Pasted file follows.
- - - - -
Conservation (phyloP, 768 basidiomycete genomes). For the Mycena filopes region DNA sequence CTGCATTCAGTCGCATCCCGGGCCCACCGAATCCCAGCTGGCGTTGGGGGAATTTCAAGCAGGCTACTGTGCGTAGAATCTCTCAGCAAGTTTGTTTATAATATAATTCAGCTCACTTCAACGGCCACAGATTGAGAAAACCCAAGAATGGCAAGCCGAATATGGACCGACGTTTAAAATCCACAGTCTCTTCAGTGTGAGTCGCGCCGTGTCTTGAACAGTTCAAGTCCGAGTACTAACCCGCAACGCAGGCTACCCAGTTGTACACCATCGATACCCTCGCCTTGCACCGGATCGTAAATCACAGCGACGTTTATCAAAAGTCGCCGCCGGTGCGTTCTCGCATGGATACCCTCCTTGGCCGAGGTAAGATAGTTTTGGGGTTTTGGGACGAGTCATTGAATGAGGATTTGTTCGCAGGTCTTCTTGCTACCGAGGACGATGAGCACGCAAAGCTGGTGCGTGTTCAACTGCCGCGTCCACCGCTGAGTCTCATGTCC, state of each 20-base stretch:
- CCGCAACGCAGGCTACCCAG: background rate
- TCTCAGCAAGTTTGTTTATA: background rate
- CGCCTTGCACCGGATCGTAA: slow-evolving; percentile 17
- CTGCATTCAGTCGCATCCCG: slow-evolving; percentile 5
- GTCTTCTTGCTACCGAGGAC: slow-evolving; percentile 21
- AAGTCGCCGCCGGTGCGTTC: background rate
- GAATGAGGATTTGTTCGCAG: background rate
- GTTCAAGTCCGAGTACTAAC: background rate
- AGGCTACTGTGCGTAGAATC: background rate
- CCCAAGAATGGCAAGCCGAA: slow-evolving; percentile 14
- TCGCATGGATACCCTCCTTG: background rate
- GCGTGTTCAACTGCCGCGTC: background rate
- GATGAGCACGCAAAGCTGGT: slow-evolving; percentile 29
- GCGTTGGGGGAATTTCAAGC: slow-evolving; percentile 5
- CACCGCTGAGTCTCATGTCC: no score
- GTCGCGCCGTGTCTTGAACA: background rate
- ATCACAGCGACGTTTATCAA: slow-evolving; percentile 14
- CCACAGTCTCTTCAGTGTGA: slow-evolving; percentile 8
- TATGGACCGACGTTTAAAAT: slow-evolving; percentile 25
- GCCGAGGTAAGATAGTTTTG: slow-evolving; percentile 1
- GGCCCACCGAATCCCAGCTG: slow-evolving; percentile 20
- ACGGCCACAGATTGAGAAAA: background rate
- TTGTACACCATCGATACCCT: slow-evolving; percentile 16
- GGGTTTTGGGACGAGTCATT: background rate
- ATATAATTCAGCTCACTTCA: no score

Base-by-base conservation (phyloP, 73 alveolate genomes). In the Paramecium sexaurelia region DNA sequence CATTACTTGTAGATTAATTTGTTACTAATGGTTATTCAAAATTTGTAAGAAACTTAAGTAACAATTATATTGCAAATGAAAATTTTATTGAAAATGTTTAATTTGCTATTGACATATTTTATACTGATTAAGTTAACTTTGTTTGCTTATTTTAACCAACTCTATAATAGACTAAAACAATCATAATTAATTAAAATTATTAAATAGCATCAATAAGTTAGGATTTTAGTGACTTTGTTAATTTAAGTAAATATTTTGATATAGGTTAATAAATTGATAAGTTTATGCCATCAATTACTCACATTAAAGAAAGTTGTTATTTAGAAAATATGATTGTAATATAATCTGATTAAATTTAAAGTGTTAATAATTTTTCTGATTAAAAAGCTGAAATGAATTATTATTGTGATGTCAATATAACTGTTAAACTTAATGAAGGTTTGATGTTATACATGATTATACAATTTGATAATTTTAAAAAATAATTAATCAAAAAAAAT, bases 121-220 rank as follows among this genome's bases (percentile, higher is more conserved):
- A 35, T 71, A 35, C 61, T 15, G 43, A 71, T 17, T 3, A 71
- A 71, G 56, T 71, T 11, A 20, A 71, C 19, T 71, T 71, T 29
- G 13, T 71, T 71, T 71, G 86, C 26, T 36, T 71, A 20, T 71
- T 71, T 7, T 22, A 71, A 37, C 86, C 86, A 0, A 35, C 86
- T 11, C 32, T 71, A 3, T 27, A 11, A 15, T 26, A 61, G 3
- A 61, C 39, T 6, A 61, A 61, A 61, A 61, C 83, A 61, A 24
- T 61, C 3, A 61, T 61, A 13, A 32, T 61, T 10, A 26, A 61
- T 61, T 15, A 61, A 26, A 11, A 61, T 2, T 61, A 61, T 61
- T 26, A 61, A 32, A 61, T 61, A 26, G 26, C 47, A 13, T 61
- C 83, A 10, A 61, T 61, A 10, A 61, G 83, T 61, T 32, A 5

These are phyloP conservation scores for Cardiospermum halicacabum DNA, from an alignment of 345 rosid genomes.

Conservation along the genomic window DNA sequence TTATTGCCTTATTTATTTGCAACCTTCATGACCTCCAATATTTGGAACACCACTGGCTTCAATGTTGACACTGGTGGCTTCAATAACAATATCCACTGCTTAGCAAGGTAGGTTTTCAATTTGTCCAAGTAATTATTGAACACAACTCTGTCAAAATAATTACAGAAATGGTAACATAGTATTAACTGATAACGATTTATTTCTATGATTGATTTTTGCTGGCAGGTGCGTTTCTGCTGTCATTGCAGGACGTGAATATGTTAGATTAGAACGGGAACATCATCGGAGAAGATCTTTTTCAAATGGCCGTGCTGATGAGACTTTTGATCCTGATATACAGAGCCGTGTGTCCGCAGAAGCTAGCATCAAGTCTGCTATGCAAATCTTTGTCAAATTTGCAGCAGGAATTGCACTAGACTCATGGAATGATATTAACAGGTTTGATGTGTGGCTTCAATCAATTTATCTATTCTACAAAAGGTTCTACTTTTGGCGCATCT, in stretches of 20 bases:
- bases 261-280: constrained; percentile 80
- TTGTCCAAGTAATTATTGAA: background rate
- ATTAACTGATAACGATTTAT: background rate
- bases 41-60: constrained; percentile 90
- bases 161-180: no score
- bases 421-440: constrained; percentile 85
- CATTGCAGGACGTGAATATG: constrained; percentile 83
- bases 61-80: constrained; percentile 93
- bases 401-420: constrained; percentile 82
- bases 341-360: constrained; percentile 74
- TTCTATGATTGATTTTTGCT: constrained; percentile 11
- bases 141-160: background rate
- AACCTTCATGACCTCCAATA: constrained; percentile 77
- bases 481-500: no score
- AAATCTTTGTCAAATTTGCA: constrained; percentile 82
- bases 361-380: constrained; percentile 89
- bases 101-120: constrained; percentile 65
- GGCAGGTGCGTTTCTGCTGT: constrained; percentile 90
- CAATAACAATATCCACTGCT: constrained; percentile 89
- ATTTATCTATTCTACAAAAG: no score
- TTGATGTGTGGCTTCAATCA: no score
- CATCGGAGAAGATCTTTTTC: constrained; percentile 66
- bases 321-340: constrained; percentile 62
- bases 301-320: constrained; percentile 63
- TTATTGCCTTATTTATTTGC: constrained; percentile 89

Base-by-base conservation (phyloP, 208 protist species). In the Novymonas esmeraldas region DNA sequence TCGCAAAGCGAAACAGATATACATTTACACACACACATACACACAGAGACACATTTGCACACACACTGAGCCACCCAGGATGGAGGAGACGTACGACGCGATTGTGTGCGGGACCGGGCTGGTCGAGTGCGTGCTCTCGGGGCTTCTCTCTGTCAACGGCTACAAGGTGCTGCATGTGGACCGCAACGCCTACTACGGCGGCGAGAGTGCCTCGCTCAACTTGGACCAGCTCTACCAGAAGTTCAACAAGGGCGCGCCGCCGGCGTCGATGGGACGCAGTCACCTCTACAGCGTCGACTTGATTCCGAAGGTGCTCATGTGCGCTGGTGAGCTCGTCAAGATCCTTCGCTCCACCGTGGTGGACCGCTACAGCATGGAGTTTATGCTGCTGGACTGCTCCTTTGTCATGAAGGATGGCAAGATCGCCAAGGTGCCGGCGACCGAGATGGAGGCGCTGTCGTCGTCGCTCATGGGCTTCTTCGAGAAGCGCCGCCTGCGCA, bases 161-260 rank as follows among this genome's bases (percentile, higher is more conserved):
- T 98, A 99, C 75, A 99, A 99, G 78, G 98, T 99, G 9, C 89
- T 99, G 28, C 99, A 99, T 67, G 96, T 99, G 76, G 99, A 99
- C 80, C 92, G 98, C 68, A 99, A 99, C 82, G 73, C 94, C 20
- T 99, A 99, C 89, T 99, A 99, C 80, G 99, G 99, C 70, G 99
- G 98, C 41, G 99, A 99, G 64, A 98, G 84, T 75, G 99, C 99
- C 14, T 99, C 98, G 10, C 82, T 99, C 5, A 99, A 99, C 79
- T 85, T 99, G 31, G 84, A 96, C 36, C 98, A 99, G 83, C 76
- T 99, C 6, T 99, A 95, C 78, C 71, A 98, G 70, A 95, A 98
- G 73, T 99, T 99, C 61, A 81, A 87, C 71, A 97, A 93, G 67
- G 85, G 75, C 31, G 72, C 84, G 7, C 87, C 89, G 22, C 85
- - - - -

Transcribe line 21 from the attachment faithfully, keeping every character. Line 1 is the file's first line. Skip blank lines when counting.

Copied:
- GCCGAGGTAAGATAGTTTTG: slow-evolving; percentile 1